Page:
Devotion: A Memoir by Dani Shapiro, Harper , 2009, ISBN 978-0-06-162834-4, 245 pages, $24.99.
By Donald H. Harrison
SAN DIEGO—Successful though she may be as an author, Dani Shapiro has had a difficult emotional life. The parent whom she admired was killed in a car crash following his seizure behind the wheel. The parent with whom she had always battled somehow survived the same horrible crash, but her near- death did not serve to bring them closer.
Shapiro is of a generation sandwiched between traumas. Her son, Jacob, suffered from infantile spasms, a stormy brain condition that almost always is fatal. Fighting for her son, confounding the terrible odds, Shapiro alternated seeking the wisdom and comfort of her father’s Orthodox Judaism with meditational experiments in Buddhism. In both practices of devotion, she was drawn to order and to ritual, even as she once found magnetism in the meetings and procedures of Alcoholics Anonymous , even though she herself was not an alcoholic. Shapiro’s search for peace of mind is ceaseless.
There may be times when readers feel like unpaid psychiatrists upon whose couches Shapiro plops herself and begins relating in episodic fashion her search for mental peace and for God. Her self-absorbed narrations might even be considered a burden– recounting in near streams of consciousness her doubts, her quests, her frequent starts and stops. However, although Shapiro doesn’t bring certainty to her subject matter, she certainly knows how to write. Her phrasing is artful, her self-analysis insightful, her book strangely compelling, even to strangers.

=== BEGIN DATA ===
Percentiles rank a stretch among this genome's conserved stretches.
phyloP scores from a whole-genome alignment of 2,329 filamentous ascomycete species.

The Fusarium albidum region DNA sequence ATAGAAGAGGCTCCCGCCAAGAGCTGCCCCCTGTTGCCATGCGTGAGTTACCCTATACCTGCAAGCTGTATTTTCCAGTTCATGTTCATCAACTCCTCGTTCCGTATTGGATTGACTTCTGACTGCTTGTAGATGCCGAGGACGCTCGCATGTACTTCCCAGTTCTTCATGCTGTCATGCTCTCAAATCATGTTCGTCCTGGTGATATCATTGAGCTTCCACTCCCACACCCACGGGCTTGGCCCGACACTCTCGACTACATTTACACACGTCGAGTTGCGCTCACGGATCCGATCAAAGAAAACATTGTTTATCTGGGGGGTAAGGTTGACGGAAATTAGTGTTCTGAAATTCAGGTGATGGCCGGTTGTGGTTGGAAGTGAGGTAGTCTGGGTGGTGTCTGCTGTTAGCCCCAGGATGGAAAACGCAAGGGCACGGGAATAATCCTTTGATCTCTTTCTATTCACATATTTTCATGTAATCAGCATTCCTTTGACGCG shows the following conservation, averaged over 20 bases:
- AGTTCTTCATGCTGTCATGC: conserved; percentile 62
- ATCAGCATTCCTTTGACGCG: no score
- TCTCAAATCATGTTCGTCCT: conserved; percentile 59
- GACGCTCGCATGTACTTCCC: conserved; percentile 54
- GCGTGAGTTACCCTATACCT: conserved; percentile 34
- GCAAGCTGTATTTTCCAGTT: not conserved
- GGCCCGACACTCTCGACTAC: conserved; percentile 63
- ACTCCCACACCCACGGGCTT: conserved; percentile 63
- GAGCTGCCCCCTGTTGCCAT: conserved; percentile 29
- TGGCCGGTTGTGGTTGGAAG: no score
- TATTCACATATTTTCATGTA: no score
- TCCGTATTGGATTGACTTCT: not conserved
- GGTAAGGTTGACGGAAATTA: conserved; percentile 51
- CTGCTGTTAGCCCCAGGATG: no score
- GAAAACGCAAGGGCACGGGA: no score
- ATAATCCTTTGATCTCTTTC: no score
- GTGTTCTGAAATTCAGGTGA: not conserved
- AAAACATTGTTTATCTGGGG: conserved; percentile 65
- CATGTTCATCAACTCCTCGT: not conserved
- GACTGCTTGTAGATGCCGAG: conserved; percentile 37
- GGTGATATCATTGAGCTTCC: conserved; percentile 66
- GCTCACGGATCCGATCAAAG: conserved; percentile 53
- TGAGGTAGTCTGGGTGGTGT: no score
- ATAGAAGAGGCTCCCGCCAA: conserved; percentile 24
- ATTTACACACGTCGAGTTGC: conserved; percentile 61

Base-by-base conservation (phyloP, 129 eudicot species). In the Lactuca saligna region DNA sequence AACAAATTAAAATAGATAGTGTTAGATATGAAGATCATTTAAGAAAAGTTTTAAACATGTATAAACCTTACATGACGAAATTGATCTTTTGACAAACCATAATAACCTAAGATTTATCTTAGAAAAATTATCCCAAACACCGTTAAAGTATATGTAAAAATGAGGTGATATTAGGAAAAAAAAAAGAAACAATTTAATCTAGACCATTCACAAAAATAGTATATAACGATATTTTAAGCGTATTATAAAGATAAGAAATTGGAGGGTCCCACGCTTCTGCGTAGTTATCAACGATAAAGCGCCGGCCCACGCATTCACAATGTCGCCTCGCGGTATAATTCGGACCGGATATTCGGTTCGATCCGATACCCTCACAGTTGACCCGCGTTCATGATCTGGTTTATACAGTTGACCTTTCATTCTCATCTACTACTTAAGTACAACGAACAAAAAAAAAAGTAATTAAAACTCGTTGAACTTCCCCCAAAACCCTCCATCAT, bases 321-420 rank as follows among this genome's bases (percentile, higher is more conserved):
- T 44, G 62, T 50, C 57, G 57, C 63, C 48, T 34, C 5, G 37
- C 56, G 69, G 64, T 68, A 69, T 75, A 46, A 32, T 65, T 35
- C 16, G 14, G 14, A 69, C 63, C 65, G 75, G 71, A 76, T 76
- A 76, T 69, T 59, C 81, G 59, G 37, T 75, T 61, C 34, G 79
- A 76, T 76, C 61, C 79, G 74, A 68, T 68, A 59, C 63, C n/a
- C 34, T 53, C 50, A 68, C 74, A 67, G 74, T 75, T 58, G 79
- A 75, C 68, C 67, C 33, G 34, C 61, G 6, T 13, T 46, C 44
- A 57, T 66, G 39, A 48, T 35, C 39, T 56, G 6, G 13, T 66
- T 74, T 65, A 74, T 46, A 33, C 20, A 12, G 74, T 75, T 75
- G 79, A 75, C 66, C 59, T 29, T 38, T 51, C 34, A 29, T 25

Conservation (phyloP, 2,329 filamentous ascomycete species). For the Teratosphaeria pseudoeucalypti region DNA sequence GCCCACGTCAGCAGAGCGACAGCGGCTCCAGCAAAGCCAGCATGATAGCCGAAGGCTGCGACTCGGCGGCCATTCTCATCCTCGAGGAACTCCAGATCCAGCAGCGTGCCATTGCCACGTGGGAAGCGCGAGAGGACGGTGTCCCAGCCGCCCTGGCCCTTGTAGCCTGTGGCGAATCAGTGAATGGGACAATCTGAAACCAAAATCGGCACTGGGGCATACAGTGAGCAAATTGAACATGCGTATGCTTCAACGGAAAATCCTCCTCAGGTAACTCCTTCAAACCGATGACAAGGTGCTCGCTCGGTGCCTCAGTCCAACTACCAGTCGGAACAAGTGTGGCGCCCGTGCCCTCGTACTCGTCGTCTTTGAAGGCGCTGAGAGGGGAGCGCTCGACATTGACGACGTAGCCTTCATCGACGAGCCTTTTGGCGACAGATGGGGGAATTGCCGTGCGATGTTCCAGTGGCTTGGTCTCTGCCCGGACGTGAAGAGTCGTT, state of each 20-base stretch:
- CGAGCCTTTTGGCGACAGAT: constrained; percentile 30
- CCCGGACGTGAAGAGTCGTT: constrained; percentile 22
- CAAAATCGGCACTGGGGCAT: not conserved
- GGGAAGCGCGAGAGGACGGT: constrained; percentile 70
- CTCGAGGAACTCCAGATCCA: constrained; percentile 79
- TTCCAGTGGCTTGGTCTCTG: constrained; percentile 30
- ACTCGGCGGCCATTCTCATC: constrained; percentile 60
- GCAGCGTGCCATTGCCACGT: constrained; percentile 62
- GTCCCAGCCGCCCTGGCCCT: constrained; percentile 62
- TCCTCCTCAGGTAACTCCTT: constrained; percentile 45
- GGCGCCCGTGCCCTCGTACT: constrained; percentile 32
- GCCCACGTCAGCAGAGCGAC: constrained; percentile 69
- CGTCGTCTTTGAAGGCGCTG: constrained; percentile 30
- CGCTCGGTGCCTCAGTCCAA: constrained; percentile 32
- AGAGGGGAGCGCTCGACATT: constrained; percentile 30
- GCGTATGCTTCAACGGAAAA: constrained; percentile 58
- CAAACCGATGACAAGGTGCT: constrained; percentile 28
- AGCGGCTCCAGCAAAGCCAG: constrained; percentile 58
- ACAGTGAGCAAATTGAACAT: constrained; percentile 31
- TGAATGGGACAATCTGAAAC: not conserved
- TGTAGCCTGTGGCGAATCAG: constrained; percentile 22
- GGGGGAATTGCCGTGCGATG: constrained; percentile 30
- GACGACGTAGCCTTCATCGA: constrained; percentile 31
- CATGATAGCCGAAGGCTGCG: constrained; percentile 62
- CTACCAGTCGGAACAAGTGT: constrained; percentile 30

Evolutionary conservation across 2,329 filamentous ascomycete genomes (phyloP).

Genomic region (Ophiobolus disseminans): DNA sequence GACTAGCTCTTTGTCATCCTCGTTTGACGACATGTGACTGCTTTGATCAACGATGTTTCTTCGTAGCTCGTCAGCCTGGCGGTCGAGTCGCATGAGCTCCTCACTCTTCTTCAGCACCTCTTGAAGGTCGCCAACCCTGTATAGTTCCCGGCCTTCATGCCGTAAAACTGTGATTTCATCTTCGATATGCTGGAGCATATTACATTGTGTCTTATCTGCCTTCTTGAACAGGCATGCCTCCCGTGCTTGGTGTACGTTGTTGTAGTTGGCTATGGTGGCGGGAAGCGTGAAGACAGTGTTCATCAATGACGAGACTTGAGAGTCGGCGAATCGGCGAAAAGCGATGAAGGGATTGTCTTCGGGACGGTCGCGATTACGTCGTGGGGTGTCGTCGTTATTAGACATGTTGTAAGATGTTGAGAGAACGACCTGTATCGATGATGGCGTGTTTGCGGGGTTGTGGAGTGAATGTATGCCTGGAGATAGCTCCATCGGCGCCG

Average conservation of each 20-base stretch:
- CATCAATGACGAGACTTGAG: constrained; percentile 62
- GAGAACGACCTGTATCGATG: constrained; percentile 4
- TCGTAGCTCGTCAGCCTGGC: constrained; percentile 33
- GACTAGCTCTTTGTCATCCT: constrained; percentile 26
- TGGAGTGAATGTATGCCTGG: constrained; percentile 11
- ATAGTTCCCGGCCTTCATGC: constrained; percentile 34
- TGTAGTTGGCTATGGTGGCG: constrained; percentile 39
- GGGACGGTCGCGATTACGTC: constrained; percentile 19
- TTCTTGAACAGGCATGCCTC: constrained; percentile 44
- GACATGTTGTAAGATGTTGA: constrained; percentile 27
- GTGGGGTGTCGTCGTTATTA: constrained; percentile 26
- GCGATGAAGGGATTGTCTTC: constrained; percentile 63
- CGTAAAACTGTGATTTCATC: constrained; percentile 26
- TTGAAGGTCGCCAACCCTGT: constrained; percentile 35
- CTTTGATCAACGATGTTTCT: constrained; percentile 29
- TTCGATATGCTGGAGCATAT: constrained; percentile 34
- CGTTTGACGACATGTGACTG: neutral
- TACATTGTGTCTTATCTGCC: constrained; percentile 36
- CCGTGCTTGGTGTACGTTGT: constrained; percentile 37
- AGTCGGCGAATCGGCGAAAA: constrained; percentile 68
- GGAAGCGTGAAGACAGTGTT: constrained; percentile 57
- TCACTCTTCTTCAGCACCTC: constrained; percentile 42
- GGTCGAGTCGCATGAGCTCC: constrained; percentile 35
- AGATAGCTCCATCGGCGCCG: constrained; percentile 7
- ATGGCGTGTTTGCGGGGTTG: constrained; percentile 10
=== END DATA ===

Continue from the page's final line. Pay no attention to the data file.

I dare say that I understand why Shapiro never could find peace—only meditative approximations of it. Writers tend to be observers—their minds are frequently analyzing their environments, their mental processes often absorbed with seeking and finding just the right words to describe what they see or feel. Peace of mind cannot come easily with such mental acuity—one cannot turn one’s faculties on and off at the same time. Imagine a Zen riddle master asking students to describe in detail the exact sensations of one’s own mind letting go. Does answering the question preclude the experience?
Nevertheless, Shapiro finds more peace at the end of the book than she had at the beginning. She has reengaged in a Judaism alloyed with the insight and practice of Buddhism. She has donned her father’s tefillin. She has visited her mother’s grave and recited kaddish.
As readers and as human beings we are thankful that for some unfathomable reason—coupled with experimental medicine—little Jacob beat the odds and went on to lead a life as normal as any other American child’s.
Harrison is editor of San Diego Jewish World